DECISIONS, DECISIONS, DECISIONS
Some breeds are nervous and skittish, some are laid-back and easy going; some are wary of strangers, others are friendly toward everyone. Determining which temperament you prefer will go a long way towards narrowing your choice of breeds. A breed that tends to be a bit more high-strung, for example, will likely make a better watchdog whilst a breed with a docile temperament may be perfect if you have young children.
When you are out looking at prospective family members be sure to ask about each breed’s temperament and what would best suit your lifestyle. If you are looking at getting a puppy ask to see the parents or an adult of the same breed, this will give you a much better idea of your four-legged friends temperament once they grow up.
Dog breeds come in a wide array of sizes and this can have an impact on everything from exercise to sleeping arrangements.
Do you live in apartment? Or perhaps you live in a house with a large back yard? Whilst your home can be a factor in determining the size of dog you choose you need to make sure your living situation meets all of the breeds needs. For example, just because you have lots of room doesn’t necessarily mean you should go big with your choice of breed. Remember that a really big dog will eat lots of food – and quality dog food isn’t cheap!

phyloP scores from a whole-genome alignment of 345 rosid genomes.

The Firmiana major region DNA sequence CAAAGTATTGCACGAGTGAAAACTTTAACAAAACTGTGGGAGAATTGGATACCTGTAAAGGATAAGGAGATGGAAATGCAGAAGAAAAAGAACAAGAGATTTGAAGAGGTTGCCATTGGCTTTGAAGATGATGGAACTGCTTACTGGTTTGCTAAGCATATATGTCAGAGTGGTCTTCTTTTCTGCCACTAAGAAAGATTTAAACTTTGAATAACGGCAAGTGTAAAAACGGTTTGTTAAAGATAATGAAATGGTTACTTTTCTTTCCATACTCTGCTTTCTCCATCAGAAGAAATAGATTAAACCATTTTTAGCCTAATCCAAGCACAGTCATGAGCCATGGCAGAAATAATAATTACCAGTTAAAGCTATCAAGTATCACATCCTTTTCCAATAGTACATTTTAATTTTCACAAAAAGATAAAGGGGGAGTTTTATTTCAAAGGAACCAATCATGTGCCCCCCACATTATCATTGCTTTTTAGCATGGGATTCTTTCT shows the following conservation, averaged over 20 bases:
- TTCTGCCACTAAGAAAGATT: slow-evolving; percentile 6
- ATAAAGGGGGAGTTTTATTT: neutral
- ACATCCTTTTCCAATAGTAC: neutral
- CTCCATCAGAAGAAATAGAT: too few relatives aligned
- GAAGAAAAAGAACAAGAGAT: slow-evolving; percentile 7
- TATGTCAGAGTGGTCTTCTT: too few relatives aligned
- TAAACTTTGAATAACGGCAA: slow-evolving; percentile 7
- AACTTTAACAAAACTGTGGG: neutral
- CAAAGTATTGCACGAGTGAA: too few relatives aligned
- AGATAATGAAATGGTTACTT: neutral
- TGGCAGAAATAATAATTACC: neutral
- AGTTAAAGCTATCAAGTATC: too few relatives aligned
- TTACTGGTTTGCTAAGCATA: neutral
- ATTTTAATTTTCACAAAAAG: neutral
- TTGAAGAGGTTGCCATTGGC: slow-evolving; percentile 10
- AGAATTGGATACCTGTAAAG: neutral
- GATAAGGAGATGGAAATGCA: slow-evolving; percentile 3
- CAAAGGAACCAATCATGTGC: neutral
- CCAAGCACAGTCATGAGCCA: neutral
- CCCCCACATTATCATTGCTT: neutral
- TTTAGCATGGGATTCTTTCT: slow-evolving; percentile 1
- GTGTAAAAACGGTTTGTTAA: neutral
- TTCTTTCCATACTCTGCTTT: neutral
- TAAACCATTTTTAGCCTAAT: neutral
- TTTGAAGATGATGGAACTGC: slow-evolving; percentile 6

It’s also important to note that not all traits related to a dog’s size are intuitive. For example, choosing a smaller breed because you have less space may not be the right choice as many small breeds still need lots of room to run because they are so energetic. Ironically, the Great Dane, one of the largest dog breeds, is best suited to apartment living because they have lower exercise needs and don’t require a lot of space.
Will your dog be living indoors? Then you probably won’t want a breed that tends to be a shaggy shedder – particularly if any family members suffer from allergies. In that case you’ll a dog with hypoallergenic coat like a Poodle or Samoyed.
It’s also worth noting that whilst some breeds shed year round, others malt for only a few weeks each year. Long haired breeds, in particular require, lots of regular grooming to keep them looking their best. Before you choose a particular breed its important you know whether you have the required time each week to keep their coat well brushed and tangle free, using specific grooming products and dog brushes.